Traditional Japanese soba noodles are made with a combination of buckwheat flour and wheat flour. Because of the gluten and protein content from the wheat flour, the dough is more elastic and it gives a little chew to the texture. Unlike ramen noodles, these are less chewy as there are no baking soda or kansui (food grade lye water) added into the dough. There are many ways to consume soba, they can be served in hot or cold dashi or sometimes, you can also find yakisoba (stir-fry soba noodles in soy based sauce) in restaurants. I love serving them cold, dip in mentsuyu and topped with freshly sliced scallion and finely grated daikon. In this recipe, I have added an extra touch of umami into my homemade soba with some local (Swedish) sugar kelp into the dough. 100% UMAMI, 100% VEGAN. I hope you’ll like it!
Makes 10 portions
- 400 g buckwheat flour from Risenta
- 590 g all-purpose flour
- 1.5 tbsp sea salt 2 tbsp dried powdered sugar kelp/seaweed from Nordic Seafarm
- 410 ml ice water (+/- 10-20 ml depending on the flours hydration)
- Corn flour for dusting during rolling and after cut
Preheat oven to 170℃. Spread out buckwheat flour on a clean, dry baking sheet evenly. Bake in the middle of the oven. Undisturbed, for 15-20 minutes. Flour should smell nutty but not burnt. Once it’s done, set aside to cool completely. In a medium bowl, combine salt, and water, stirring until salt is dissolved.
Using a standing mixer with dough hook attachment, put flour in mixer bowl and gradually add salted water while mixing at medium speed and scraping flour from sides of bowl until a rough, flaky dough is formed. Add powdered seaweed. You might need to stop the mixer once or twice during mixing and use your hands to bring the dough together.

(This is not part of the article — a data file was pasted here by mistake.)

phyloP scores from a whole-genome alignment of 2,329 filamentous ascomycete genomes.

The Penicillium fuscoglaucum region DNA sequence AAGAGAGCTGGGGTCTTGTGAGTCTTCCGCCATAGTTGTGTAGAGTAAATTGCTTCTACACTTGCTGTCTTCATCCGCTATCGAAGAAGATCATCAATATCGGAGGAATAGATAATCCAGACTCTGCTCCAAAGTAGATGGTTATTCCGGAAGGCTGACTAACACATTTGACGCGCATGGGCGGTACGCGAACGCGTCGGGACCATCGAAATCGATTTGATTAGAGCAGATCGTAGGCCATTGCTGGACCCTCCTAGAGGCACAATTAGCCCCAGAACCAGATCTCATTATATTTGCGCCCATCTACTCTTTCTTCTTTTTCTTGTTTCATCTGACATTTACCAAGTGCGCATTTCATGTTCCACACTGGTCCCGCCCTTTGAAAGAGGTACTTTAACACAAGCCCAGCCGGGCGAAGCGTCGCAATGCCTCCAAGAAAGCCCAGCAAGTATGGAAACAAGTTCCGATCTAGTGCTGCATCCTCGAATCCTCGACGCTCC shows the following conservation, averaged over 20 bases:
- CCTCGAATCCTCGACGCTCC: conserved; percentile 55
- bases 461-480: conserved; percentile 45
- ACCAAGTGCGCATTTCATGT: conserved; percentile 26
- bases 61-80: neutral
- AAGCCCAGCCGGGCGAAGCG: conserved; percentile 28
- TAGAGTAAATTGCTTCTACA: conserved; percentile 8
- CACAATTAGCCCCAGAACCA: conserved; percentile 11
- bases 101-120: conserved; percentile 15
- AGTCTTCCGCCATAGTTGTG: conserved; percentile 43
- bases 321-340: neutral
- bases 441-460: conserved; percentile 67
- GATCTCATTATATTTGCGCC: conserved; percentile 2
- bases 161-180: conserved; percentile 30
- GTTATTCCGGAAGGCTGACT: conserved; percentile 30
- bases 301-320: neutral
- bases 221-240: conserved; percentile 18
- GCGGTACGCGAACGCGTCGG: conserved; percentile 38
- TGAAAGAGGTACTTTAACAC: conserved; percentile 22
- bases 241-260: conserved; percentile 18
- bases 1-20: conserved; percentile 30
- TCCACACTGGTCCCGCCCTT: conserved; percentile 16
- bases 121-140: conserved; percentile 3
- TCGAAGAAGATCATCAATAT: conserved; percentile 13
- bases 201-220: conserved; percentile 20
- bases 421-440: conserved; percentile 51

Note: the mixture will look dry, but that’s normal, so don’t be tempted to add more water.
After about 10 minutes, a crumbly dough should have formed. Weight the whole amount of dough and divide into 10 portions. Use your hands to form a rough ball and place them in large baking sheet. Cover it with plastic wrap and let the dough rest for 20 minutes to allow the gluten to relax.
Work with one piece of dough at a time, keeping remaining dough covered. Knead the dough with your hands until it’s a bit more pliable to handle and use a rolling pin to flatten into a 1 cm thick piece so it will be easier to fit into the pasta roller.
Get your standing mixer with pasta roller attachment ready at setting one at low speed. Slide the dough into the roller, using your fingers to press gently on the dough as it slides through. Fold the resulting rough sheet into thirds, like a business letter, and use a rolling pin to form it into another rectangular shape. Repeat the folding and putting it through the roller until it’s elastic and smooth, roughly another 7-8 times, end with thickness setting 3. Cover the flatten dough, dust with corn starch, repeat for the remaining 9 pieces.
Once you have all pieces flattened out, change the attachment to the spaghetti cutter and slice the rectangles into noodles. After each batch, toss the noodles in corn flour and form them into a loose, round batch. Repeat for the rest of the sheets. Noodles are ready.
It is important to rinse the cooked noodles in cold water prior serving as the corn starch that remains on the noodles can cause the noodles become gluey.
I highly recommend to freeze unused noodles individually for best results. Storing them in the fridge for longer period of time could cause noodles to stick together.
Place divided ramen on a clean baking sheet, wrap portioned noodles individually with plastic wrap and freeze.
It is unnecessary to defrost noodles prior to cooking, simple boil water and cook noodles, stir frequently to avoid noodles sticking to the bottom of the pot, for 3 minutes. Rinse with cold water for 30 seconds prior serving.
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